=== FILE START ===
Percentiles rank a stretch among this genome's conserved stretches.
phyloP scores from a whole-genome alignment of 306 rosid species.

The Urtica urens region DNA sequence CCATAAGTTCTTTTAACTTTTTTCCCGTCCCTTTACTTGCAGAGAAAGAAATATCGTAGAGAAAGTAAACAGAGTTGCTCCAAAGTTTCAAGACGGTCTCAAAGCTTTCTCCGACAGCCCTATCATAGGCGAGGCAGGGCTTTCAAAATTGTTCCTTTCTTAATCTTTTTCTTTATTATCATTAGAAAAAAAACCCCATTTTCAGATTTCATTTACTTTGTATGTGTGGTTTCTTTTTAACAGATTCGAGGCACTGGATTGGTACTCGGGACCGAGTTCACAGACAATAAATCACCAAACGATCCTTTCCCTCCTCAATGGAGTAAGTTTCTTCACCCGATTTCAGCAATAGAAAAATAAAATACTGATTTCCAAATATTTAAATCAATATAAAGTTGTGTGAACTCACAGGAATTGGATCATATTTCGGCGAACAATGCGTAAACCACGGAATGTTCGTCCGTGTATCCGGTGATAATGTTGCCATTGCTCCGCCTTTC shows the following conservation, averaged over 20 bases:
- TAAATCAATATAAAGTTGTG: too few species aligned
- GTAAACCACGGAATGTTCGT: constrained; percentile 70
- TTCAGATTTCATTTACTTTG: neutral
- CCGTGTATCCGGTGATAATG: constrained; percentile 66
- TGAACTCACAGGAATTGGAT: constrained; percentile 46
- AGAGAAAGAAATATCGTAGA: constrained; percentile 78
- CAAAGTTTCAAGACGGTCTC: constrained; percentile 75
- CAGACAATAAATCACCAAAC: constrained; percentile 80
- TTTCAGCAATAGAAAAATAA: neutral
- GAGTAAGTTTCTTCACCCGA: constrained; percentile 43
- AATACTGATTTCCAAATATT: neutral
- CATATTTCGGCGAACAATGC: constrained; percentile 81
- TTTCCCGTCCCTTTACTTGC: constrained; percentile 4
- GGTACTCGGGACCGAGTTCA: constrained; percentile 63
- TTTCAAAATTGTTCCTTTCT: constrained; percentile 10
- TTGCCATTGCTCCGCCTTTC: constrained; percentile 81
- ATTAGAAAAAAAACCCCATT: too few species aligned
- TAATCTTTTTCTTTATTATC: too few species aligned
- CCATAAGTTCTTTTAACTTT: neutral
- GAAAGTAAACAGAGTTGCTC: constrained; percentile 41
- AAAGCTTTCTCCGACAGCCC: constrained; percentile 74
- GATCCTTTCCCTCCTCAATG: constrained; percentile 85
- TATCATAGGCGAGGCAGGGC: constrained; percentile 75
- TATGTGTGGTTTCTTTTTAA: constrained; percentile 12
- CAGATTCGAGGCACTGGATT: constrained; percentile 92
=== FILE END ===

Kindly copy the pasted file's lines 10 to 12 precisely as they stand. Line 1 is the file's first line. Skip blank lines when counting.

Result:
- CAAAGTTTCAAGACGGTCTC: constrained; percentile 75
- CAGACAATAAATCACCAAAC: constrained; percentile 80
- TTTCAGCAATAGAAAAATAA: neutral